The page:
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Free cross-border data flow to help start-ups, says Google CEO Sundar Pichai

The government can notify certain categories of personal data as critical personal data that would have to be stored in a data centre located within India.

By: ENS Economic Bureau | New Delhi | Updated: September 10, 2018 1:06:05 am
Free cross-border data flow to help start-ups, says Sundar Pichai Sundar Pichai Chief Executive Officer, Google

At a time when various Indian policies that are being framed are in favour of local storage of sensitive data, Google CEO Sundar Pichai has called for free cross-border flow of data, in a letter written to Minister of Law & Justice and Electronics & Information Technology Ravi Shankar Prasad. “Free flow of data across borders – with a focus on user privacy and security – will encourage startups to innovate and expand globally and encourage global companies to contribute to India’s digital economy,” Pichai noted in the letter dated September 5.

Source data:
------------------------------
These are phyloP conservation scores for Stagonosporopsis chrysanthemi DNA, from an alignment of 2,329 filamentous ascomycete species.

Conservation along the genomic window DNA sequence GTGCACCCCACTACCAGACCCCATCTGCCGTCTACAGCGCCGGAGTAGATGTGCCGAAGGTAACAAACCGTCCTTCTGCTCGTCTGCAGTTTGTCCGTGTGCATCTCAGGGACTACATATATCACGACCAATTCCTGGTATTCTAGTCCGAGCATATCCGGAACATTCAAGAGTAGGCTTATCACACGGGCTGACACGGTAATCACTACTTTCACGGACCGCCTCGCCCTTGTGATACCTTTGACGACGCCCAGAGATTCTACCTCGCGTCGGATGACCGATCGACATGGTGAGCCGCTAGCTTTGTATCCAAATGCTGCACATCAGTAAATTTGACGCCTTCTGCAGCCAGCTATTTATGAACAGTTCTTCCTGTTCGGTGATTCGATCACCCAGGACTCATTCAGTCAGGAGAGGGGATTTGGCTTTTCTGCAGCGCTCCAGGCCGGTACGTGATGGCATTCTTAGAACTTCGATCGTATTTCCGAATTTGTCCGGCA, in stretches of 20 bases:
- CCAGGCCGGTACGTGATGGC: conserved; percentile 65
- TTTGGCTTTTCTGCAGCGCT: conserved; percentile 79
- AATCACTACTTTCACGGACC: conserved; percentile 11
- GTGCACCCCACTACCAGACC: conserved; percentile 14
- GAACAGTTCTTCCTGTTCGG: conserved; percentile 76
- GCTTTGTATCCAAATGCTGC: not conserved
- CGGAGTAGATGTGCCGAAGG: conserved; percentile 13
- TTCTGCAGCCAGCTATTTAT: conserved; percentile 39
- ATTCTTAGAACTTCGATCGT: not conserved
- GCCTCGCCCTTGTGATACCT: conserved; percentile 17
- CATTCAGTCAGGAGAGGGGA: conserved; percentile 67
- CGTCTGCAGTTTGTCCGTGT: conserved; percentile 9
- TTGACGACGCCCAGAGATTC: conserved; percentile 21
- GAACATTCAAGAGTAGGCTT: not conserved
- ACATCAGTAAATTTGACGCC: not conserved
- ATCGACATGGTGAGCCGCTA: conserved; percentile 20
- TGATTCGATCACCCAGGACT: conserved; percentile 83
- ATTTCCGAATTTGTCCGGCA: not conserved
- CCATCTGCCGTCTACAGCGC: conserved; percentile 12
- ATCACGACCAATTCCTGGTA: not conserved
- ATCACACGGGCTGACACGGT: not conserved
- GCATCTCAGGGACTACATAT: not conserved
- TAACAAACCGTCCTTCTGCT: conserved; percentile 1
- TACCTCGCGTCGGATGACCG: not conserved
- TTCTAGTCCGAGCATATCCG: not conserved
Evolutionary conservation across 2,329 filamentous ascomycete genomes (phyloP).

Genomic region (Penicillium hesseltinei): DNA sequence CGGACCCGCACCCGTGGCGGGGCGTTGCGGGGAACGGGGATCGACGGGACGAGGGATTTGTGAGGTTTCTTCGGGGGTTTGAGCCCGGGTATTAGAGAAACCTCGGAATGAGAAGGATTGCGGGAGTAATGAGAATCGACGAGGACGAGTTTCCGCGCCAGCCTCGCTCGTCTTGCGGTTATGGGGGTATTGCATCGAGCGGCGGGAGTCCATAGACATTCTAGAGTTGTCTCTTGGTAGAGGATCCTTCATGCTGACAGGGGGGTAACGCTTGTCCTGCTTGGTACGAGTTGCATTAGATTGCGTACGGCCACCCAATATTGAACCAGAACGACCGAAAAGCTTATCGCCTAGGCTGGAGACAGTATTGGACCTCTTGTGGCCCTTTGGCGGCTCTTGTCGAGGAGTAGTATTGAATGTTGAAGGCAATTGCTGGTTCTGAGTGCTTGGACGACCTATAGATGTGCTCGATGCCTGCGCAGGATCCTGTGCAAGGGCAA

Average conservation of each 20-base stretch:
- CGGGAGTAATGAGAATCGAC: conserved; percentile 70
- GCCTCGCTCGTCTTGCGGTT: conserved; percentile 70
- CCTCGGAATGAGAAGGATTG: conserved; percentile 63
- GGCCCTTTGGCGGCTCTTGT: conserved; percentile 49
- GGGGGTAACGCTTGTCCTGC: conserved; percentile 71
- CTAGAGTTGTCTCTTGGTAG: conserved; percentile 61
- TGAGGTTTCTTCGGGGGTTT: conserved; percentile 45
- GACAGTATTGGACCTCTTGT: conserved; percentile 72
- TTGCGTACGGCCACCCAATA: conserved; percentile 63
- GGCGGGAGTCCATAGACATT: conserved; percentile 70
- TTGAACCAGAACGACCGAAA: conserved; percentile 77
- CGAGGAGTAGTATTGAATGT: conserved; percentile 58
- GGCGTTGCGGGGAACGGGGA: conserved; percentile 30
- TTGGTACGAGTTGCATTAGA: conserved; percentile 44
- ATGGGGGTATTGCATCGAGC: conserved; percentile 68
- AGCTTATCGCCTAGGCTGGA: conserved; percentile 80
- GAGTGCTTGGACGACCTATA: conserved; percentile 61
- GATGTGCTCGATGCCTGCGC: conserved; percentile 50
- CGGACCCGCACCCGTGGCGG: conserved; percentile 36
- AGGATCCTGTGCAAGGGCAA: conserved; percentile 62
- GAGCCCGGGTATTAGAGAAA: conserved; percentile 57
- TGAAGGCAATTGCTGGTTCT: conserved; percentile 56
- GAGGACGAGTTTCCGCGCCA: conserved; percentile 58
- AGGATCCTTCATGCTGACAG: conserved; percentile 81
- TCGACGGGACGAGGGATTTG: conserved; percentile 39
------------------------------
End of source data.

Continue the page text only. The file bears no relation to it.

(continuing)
Currently, the draft data protection law, recommended by the Justice Srikrishna committee, suggests that every data fiduciary in India shall ensure the storage of at least one serving copy of personal data on a server or data centre located in India. The government can notify certain categories of personal data as critical personal data that would have to be stored in a data centre located within India. Further, the draft e-commerce policy also calls for local storage of personally sensitive data; the Reserve Bank of India has mandated payments firms to store data within India, and the draft guidelines for e-pharmacies also proposes local data storage by such online portals.

Recently, industry body Internet and Mobile Association of India (IAMAI) had expressed concern around data localisation and information processing calling it “restrictive” and suggesting it could hurt Indian startups. It had also warned that other countries, where Indian startups are expanding to, may retaliate by demanding reciprocal data localisation. Further IAMAI had pointed out that data localisation also forces Indian startups to look for more expensive and inefficient local solutions.

Pichai’s letter to Prasad comes in backdrop of the latter’s visit to Google’s headquarters last month where he was briefed about Google’s plans in India for enabling access, Indic language computing, artificial intelligence solutions for social good and capacity building of startups and small and midsize business. “The Google team in India will be in touch with your office to follow up on some of the specific topics we discussed during our meeting,” he wrote.

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